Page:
Absolutely Anything (2017)
Critic Consensus: Given the impressive array of talent involved in Absolutely Anything -- and the near-total lack of laughs it provokes -- this Monty Python reunion can only be regarded as a disappointment.
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as Neil Clarke
as Colonel Grant Kotchev
as James Cleverill
as The Headmaster
as Dennis the Dog
as Kindly Alien
as Miss Pringle
as Scientist Alien/Truck Driver
as Nasty Alien
as Chief Alien
as Salubrious Gat
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Critic Reviews for Absolutely Anything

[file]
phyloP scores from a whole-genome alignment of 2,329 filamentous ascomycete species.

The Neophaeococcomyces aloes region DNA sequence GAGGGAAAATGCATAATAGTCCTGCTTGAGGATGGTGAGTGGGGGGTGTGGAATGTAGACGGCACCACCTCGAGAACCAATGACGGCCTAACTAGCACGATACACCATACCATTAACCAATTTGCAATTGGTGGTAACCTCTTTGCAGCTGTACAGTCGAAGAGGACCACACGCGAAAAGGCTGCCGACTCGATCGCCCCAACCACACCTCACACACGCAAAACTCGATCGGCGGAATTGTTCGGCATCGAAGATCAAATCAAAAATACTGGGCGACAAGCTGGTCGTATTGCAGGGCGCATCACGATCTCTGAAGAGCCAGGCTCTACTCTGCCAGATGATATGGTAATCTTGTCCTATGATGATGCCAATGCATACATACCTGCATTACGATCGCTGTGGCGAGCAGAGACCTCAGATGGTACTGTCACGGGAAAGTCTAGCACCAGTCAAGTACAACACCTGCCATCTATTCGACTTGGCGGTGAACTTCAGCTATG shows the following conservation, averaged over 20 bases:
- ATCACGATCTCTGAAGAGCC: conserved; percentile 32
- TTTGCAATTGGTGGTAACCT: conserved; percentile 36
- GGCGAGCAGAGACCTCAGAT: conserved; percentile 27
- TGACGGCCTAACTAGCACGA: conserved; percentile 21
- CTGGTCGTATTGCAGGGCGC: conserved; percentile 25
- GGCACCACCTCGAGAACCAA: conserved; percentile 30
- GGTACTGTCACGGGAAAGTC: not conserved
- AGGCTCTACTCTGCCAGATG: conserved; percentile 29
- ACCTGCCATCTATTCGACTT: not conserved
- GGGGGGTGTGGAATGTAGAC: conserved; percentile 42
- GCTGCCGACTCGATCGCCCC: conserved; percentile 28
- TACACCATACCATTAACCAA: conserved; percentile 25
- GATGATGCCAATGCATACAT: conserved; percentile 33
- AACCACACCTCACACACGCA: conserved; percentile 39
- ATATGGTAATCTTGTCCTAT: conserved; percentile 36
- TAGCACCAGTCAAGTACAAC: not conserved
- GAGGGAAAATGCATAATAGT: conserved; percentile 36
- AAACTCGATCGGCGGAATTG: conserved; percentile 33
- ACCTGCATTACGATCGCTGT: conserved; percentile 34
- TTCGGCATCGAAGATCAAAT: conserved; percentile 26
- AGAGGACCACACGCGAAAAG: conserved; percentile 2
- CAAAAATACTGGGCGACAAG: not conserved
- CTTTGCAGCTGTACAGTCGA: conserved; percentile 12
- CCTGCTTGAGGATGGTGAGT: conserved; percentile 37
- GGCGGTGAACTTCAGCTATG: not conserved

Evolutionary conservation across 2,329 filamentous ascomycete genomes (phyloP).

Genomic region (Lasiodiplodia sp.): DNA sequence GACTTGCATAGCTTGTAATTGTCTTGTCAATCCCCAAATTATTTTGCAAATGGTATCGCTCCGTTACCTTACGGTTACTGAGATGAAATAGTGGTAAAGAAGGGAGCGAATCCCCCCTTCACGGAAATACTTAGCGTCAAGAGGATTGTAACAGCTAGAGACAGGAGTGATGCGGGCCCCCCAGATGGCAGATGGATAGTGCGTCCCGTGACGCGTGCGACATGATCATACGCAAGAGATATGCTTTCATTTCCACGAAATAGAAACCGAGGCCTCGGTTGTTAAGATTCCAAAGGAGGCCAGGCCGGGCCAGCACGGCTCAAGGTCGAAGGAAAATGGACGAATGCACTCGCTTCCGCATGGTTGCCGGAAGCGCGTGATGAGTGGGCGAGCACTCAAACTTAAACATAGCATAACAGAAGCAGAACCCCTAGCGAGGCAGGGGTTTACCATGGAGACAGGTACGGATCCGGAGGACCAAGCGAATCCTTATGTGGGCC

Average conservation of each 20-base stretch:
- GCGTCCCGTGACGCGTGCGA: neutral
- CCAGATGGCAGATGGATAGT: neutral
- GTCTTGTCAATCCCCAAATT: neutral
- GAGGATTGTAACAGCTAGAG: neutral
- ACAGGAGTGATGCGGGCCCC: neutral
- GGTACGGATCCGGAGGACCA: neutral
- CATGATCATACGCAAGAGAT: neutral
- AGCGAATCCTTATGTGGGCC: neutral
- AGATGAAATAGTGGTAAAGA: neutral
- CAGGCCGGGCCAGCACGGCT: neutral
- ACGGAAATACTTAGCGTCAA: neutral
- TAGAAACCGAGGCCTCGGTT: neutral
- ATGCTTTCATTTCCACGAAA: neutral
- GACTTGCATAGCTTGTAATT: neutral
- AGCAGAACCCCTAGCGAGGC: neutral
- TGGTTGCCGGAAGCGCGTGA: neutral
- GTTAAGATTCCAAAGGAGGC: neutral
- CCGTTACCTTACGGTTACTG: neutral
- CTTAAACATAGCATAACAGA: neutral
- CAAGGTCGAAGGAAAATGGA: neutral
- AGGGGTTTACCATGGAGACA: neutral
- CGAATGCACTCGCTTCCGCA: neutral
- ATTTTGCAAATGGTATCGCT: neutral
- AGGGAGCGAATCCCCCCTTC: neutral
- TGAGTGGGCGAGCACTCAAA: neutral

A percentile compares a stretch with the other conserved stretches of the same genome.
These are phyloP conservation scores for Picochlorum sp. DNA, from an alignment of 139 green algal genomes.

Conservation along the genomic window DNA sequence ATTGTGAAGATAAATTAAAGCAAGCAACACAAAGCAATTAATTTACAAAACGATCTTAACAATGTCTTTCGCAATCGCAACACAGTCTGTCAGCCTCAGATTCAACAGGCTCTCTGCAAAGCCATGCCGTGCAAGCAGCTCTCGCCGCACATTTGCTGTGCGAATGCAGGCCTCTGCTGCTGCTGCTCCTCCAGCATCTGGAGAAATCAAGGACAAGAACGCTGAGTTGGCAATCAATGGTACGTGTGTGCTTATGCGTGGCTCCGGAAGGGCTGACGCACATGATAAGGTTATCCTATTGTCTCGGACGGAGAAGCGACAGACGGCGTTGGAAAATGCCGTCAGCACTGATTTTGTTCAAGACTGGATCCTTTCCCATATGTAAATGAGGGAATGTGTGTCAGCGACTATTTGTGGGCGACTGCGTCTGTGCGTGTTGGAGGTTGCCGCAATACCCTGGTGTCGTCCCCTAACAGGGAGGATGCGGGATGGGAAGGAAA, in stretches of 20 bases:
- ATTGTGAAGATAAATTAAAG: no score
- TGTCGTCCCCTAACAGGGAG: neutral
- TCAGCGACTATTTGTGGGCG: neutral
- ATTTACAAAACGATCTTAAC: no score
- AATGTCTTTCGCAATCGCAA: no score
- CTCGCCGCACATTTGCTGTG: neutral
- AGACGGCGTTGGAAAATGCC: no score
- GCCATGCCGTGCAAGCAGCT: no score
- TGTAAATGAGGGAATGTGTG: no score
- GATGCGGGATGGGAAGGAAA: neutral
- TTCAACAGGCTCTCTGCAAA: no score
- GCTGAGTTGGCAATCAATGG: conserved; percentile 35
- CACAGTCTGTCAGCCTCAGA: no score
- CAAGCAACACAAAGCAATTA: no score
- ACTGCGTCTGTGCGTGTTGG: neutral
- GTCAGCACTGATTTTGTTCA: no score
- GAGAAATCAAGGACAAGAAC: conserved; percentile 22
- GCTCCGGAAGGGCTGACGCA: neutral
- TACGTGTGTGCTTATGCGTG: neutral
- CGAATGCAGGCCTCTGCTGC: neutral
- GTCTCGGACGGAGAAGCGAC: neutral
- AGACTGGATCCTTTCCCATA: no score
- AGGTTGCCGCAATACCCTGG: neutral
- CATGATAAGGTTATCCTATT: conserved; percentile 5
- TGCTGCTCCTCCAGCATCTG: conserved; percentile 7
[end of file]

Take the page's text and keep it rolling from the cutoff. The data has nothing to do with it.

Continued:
Treat-sized food-for-thought from a wonderfully silly director.
Absolutely Anything is a good idea but is executed poorly, with a lame take-home message about great power demanding great responsibility.
Decades in the making, Monty Python vet Terry Jones' lame sci-fi satire squanders the contributions of top comic talents - including the late Robin Williams.
As the film itself states: 'The dog's not so bad. It's the people I can't stand'.
Jones's cult status ensures a decent cast but the execution is messy, short of laughs and tiresome.
Audience Reviews for Absolutely Anything